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Has Aung San Suu Kyi turned her back

on Burma’s student protesters?

Aung

San Suu Kyi. Pic: AP

By Mark Inkey Feb 06, 2015 10:57AM UTC

One suspects that General Aung San, a former student activist, would be
horrified that his daughter, Daw Aung San Suu Kyi, threatened National League for
Democracy (NLD) member Thein Lwin with legal action for supporting protesting
students.
Student activism has a long, proud history in Burma. The first student strikes in
Burma were at Rangoon University in 1920 when students were protesting against the
University Act being brought in by the British.
Aung San was a student leader at Rangoon University and became the president of
both the Rangoon University Student Union (RUSU) and the All-Burma Students

Union (ABSU).
Daw Aung San Suu Kyi herself is probably far less aware of the struggles facing
Burmese students having never attended university in Burma
Even if Daw Aung San Suu Kyi seems to be ignoring students’ historic past in Burma’s
struggles for independence today’s student protesters are clearly very aware of it. At
protests last November Ma Phyo Phyo Aung, one of the student leaders said: “We
honour the veteran students who took part in the first student protest in 1920. The
struggle for democratic education has not been completed until now.”
The students have been protesting against the new education bill and are fighting to
have it amended. Aspects of the bill they disagree with include the banning of student
unions, the centralisation of educational control away from universities to the
government, the lack of provision for teaching in ethnic languages ,and the lack of free
education above primary level.
They are backed in their demands by the National Network for Educational Reform
(NNER), a network formed in 2012 that includes members of teachers unions, ethnic
education groups, 88 Generation Peace and Open Society members, and monks.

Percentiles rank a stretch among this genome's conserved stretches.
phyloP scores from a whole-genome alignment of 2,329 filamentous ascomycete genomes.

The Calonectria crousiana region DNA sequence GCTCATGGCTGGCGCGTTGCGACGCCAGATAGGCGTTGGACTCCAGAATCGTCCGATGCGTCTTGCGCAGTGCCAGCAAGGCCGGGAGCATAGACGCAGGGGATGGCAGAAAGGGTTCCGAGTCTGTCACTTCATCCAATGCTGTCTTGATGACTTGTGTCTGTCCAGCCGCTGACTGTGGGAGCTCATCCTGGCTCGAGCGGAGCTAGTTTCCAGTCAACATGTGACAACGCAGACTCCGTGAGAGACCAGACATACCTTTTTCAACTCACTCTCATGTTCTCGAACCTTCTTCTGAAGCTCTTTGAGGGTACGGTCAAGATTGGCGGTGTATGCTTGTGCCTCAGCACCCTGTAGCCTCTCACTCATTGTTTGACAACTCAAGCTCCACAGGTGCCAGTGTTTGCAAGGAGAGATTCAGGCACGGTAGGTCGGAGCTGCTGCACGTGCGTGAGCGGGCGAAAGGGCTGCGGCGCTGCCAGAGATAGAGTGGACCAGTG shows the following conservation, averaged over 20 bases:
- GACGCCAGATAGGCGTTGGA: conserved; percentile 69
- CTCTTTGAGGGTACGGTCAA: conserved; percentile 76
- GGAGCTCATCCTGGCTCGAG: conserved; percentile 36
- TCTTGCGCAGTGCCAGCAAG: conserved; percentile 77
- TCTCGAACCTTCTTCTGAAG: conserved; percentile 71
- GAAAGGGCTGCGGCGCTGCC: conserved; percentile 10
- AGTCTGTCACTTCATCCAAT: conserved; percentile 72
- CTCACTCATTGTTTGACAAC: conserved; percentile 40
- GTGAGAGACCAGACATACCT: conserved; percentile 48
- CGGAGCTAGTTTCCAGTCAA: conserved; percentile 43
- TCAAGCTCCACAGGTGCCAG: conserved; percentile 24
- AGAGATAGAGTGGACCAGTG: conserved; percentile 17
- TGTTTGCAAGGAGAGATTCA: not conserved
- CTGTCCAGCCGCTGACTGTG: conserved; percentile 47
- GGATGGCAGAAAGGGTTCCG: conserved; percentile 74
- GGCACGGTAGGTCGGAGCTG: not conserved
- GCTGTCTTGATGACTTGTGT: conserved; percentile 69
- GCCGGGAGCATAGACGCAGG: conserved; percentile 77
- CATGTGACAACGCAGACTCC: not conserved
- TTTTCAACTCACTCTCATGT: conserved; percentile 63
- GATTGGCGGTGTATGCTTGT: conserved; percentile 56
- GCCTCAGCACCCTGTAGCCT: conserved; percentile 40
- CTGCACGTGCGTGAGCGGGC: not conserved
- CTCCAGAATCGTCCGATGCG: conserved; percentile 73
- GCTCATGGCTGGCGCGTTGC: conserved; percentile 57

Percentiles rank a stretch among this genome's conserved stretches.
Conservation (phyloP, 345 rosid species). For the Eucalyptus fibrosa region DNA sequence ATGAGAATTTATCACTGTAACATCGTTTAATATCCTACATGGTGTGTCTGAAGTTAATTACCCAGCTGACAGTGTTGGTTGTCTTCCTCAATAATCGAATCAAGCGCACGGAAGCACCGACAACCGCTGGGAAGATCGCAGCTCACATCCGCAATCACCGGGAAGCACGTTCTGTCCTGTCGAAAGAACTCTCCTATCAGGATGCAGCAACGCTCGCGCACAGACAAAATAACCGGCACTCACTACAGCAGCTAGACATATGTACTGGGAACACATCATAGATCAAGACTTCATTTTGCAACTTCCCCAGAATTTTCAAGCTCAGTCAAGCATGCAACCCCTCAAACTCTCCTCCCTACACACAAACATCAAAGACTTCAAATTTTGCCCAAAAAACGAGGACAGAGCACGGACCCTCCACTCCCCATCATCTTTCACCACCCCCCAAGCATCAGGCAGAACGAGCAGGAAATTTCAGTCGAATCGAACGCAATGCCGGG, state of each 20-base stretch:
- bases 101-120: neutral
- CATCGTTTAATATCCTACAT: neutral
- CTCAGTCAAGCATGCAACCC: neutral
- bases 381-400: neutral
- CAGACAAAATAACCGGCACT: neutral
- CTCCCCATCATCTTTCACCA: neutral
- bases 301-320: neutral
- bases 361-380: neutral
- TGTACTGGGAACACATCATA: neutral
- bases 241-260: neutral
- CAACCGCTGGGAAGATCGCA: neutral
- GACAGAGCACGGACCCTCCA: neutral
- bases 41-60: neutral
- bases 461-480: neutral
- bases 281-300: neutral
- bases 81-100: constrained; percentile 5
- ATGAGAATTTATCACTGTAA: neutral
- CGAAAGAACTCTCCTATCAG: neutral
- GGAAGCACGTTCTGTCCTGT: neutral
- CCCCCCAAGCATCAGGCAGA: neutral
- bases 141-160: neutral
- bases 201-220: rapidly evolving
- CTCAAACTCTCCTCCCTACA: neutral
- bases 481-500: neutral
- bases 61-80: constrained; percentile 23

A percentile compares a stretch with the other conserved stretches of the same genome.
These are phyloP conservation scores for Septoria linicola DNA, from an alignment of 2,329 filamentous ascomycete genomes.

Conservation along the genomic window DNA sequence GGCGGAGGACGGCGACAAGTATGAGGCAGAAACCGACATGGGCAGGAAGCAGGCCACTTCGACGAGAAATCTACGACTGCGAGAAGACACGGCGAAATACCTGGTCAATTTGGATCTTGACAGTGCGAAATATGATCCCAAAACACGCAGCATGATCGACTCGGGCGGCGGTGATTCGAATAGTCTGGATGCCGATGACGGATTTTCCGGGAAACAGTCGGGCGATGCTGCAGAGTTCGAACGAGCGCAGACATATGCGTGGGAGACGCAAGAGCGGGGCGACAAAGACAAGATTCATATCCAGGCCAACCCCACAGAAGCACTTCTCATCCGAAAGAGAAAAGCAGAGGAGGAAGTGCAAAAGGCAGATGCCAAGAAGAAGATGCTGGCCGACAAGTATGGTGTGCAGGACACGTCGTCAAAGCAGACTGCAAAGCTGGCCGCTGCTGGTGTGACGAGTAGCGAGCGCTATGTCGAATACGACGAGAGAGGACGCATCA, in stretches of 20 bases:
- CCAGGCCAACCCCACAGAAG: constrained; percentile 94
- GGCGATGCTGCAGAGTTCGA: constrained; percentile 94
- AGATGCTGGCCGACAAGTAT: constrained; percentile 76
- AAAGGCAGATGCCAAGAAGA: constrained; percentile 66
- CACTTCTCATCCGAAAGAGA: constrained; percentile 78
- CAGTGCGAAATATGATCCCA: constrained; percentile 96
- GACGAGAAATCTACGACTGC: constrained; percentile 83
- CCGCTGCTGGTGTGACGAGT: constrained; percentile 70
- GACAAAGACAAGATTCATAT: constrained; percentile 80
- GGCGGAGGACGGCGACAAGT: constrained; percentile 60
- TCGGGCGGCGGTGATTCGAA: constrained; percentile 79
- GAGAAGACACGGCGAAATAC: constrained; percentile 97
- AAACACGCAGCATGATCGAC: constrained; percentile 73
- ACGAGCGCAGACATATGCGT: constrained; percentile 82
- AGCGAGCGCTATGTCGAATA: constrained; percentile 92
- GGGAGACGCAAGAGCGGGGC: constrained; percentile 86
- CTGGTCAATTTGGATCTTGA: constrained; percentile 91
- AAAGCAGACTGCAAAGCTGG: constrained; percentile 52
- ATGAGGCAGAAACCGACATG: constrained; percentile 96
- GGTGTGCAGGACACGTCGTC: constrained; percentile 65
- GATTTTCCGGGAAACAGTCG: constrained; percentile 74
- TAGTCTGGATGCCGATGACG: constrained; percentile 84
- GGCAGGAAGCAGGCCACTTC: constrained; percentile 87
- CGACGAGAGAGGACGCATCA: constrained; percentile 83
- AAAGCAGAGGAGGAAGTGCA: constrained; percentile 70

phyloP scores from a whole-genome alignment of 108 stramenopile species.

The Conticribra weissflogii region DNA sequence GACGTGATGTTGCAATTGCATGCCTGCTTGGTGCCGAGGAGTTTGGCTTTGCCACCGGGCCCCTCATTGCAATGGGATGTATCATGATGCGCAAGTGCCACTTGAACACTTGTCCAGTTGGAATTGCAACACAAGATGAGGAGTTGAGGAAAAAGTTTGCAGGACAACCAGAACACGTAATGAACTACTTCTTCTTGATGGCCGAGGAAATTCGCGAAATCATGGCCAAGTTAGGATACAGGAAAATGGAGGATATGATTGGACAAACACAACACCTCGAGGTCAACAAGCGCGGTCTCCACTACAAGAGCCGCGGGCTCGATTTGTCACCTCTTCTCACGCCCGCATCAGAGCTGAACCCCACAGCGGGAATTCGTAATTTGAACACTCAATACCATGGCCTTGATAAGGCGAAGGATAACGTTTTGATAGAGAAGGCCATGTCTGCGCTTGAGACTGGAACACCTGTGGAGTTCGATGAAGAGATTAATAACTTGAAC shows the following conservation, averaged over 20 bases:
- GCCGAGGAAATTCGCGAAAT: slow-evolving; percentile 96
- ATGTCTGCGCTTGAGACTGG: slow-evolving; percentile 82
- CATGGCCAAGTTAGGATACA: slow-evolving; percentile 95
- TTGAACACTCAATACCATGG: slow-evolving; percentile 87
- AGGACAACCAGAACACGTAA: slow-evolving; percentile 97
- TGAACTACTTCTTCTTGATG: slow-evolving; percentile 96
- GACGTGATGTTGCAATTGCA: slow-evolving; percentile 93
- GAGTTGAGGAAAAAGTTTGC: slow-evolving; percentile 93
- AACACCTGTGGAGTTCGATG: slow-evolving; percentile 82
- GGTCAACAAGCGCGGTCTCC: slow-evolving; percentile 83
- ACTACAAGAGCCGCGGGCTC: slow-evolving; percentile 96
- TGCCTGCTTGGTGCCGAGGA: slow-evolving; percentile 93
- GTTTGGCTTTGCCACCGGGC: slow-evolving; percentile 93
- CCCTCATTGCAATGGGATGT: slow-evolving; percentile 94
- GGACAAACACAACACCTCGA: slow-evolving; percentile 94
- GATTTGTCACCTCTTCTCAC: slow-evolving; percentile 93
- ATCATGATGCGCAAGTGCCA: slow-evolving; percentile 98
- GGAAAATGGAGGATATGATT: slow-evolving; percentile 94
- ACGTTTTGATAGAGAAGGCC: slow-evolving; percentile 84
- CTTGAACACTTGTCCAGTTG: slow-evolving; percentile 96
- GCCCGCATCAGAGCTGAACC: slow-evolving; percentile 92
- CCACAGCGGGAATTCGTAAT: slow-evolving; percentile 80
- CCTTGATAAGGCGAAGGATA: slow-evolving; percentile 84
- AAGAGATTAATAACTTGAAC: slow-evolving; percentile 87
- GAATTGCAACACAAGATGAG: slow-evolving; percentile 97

Students first started holding protests against the educational bill at various
universities across the country in September 2014. The protests culminated in protests
in Rangoon from November 14-17 last year.

Univers
ity students march to protest against Burma’s National Education Law in Yangon in
November. Pic: AP

On November 17 the students suspended their protests and gave the government 60
days to respond to their demands, threatening a national boycott if the government did
nothing.
After receiving no response from the government the students resumed their protests
on January 20 when a group of students started marching from Mandalay to Rangoon.
After a standoff between student protesters and the police outside the town of
Taungtha on Tuesday, January 27 the government agreed to hold four way talks to
discuss the education bill in return for the students suspending their march.
Talks were held in Rangoon University on February 1 between the students’ Action
Committee for Democratic Education (ACDE), the NNER and members of the
government and parliament.
Thein Lwin, who is a temporary member of the NLD central executive committee and
has acted as its education spokesperson, attended the meeting in his capacity as an
NNER member.
The NLD then issued a statement saying that Thein Lwin was not representing the
NLD at the meeting and was only there representing the NNER. It also threatened him
with legal action for violating NLD rules that require members to seek committee
approval before becoming involved in other organisations.
(MORE: Burma government says student protest threatens stability)